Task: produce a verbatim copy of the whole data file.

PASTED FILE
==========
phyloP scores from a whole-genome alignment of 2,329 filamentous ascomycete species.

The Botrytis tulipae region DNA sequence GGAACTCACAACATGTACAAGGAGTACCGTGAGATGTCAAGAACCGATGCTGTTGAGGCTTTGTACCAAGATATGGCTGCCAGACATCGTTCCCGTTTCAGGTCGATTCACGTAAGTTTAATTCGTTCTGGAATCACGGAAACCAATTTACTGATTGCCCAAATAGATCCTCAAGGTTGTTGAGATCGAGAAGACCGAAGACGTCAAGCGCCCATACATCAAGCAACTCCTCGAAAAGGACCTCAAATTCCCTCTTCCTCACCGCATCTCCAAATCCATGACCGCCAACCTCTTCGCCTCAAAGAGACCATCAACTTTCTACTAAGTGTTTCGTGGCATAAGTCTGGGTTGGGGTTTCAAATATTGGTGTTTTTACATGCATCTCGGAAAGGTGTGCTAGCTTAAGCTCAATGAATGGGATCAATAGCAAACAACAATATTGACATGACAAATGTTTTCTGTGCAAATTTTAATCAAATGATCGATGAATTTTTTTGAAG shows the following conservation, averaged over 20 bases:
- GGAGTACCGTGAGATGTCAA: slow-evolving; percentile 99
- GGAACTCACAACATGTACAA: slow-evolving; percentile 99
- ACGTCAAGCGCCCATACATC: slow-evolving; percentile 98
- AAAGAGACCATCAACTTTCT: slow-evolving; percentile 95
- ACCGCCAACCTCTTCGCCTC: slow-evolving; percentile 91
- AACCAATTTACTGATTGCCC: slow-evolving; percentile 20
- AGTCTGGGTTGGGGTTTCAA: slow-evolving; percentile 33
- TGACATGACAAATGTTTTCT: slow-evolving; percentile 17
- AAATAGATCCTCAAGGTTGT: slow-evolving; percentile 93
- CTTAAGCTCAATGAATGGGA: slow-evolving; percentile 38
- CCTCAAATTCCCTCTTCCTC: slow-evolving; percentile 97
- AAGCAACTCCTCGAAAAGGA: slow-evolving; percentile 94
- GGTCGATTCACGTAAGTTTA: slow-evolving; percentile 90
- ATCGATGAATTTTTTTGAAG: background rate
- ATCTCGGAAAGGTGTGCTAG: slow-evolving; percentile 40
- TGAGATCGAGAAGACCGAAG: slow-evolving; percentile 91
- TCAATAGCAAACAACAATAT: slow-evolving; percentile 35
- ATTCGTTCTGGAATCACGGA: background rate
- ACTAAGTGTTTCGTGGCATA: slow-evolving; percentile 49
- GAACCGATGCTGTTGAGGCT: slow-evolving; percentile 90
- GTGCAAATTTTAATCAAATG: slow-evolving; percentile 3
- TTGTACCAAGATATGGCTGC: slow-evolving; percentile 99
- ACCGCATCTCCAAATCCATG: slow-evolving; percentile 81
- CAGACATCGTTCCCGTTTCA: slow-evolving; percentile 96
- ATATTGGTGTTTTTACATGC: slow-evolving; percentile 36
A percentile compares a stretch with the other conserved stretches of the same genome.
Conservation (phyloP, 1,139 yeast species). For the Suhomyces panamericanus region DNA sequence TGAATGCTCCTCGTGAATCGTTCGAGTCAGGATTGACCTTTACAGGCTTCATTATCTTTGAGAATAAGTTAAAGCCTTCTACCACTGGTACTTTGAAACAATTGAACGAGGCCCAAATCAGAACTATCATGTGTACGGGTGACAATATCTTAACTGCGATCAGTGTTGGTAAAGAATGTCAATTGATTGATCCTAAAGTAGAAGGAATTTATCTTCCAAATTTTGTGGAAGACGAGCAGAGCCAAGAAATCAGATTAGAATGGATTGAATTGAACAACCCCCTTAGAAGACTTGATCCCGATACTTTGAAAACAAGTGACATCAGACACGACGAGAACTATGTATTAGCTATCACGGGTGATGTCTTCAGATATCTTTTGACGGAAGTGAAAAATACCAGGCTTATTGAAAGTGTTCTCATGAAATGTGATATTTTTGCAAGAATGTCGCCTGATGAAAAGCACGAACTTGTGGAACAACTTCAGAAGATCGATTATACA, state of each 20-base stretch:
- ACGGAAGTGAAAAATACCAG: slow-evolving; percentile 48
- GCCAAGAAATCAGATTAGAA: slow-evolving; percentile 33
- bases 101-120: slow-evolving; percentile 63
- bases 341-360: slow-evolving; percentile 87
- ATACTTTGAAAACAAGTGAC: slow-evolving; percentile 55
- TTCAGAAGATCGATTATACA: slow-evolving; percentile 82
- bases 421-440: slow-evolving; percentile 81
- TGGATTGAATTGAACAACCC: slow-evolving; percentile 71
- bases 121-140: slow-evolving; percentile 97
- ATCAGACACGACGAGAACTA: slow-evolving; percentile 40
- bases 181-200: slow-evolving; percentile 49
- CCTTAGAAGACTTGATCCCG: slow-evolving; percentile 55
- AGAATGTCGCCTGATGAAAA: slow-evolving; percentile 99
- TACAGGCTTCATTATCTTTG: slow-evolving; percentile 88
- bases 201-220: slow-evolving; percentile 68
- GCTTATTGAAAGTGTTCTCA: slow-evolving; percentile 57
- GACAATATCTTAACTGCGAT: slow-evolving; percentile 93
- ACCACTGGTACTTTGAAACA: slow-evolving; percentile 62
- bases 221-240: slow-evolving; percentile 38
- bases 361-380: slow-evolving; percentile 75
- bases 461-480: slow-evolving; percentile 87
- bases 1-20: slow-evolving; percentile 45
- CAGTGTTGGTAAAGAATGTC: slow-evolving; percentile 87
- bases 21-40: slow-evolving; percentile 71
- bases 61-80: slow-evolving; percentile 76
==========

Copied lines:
phyloP scores from a whole-genome alignment of 2,329 filamentous ascomycete species.

The Botrytis tulipae region DNA sequence GGAACTCACAACATGTACAAGGAGTACCGTGAGATGTCAAGAACCGATGCTGTTGAGGCTTTGTACCAAGATATGGCTGCCAGACATCGTTCCCGTTTCAGGTCGATTCACGTAAGTTTAATTCGTTCTGGAATCACGGAAACCAATTTACTGATTGCCCAAATAGATCCTCAAGGTTGTTGAGATCGAGAAGACCGAAGACGTCAAGCGCCCATACATCAAGCAACTCCTCGAAAAGGACCTCAAATTCCCTCTTCCTCACCGCATCTCCAAATCCATGACCGCCAACCTCTTCGCCTCAAAGAGACCATCAACTTTCTACTAAGTGTTTCGTGGCATAAGTCTGGGTTGGGGTTTCAAATATTGGTGTTTTTACATGCATCTCGGAAAGGTGTGCTAGCTTAAGCTCAATGAATGGGATCAATAGCAAACAACAATATTGACATGACAAATGTTTTCTGTGCAAATTTTAATCAAATGATCGATGAATTTTTTTGAAG shows the following conservation, averaged over 20 bases:
- GGAGTACCGTGAGATGTCAA: slow-evolving; percentile 99
- GGAACTCACAACATGTACAA: slow-evolving; percentile 99
- ACGTCAAGCGCCCATACATC: slow-evolving; percentile 98
- AAAGAGACCATCAACTTTCT: slow-evolving; percentile 95
- ACCGCCAACCTCTTCGCCTC: slow-evolving; percentile 91
- AACCAATTTACTGATTGCCC: slow-evolving; percentile 20
- AGTCTGGGTTGGGGTTTCAA: slow-evolving; percentile 33
- TGACATGACAAATGTTTTCT: slow-evolving; percentile 17
- AAATAGATCCTCAAGGTTGT: slow-evolving; percentile 93
- CTTAAGCTCAATGAATGGGA: slow-evolving; percentile 38
- CCTCAAATTCCCTCTTCCTC: slow-evolving; percentile 97
- AAGCAACTCCTCGAAAAGGA: slow-evolving; percentile 94
- GGTCGATTCACGTAAGTTTA: slow-evolving; percentile 90
- ATCGATGAATTTTTTTGAAG: background rate
- ATCTCGGAAAGGTGTGCTAG: slow-evolving; percentile 40
- TGAGATCGAGAAGACCGAAG: slow-evolving; percentile 91
- TCAATAGCAAACAACAATAT: slow-evolving; percentile 35
- ATTCGTTCTGGAATCACGGA: background rate
- ACTAAGTGTTTCGTGGCATA: slow-evolving; percentile 49
- GAACCGATGCTGTTGAGGCT: slow-evolving; percentile 90
- GTGCAAATTTTAATCAAATG: slow-evolving; percentile 3
- TTGTACCAAGATATGGCTGC: slow-evolving; percentile 99
- ACCGCATCTCCAAATCCATG: slow-evolving; percentile 81
- CAGACATCGTTCCCGTTTCA: slow-evolving; percentile 96
- ATATTGGTGTTTTTACATGC: slow-evolving; percentile 36
A percentile compares a stretch with the other conserved stretches of the same genome.
Conservation (phyloP, 1,139 yeast species). For the Suhomyces panamericanus region DNA sequence TGAATGCTCCTCGTGAATCGTTCGAGTCAGGATTGACCTTTACAGGCTTCATTATCTTTGAGAATAAGTTAAAGCCTTCTACCACTGGTACTTTGAAACAATTGAACGAGGCCCAAATCAGAACTATCATGTGTACGGGTGACAATATCTTAACTGCGATCAGTGTTGGTAAAGAATGTCAATTGATTGATCCTAAAGTAGAAGGAATTTATCTTCCAAATTTTGTGGAAGACGAGCAGAGCCAAGAAATCAGATTAGAATGGATTGAATTGAACAACCCCCTTAGAAGACTTGATCCCGATACTTTGAAAACAAGTGACATCAGACACGACGAGAACTATGTATTAGCTATCACGGGTGATGTCTTCAGATATCTTTTGACGGAAGTGAAAAATACCAGGCTTATTGAAAGTGTTCTCATGAAATGTGATATTTTTGCAAGAATGTCGCCTGATGAAAAGCACGAACTTGTGGAACAACTTCAGAAGATCGATTATACA, state of each 20-base stretch:
- ACGGAAGTGAAAAATACCAG: slow-evolving; percentile 48
- GCCAAGAAATCAGATTAGAA: slow-evolving; percentile 33
- bases 101-120: slow-evolving; percentile 63
- bases 341-360: slow-evolving; percentile 87
- ATACTTTGAAAACAAGTGAC: slow-evolving; percentile 55
- TTCAGAAGATCGATTATACA: slow-evolving; percentile 82
- bases 421-440: slow-evolving; percentile 81
- TGGATTGAATTGAACAACCC: slow-evolving; percentile 71
- bases 121-140: slow-evolving; percentile 97
- ATCAGACACGACGAGAACTA: slow-evolving; percentile 40
- bases 181-200: slow-evolving; percentile 49
- CCTTAGAAGACTTGATCCCG: slow-evolving; percentile 55
- AGAATGTCGCCTGATGAAAA: slow-evolving; percentile 99
- TACAGGCTTCATTATCTTTG: slow-evolving; percentile 88
- bases 201-220: slow-evolving; percentile 68
- GCTTATTGAAAGTGTTCTCA: slow-evolving; percentile 57
- GACAATATCTTAACTGCGAT: slow-evolving; percentile 93
- ACCACTGGTACTTTGAAACA: slow-evolving; percentile 62
- bases 221-240: slow-evolving; percentile 38
- bases 361-380: slow-evolving; percentile 75
- bases 461-480: slow-evolving; percentile 87
- bases 1-20: slow-evolving; percentile 45
- CAGTGTTGGTAAAGAATGTC: slow-evolving; percentile 87
- bases 21-40: slow-evolving; percentile 71
- bases 61-80: slow-evolving; percentile 76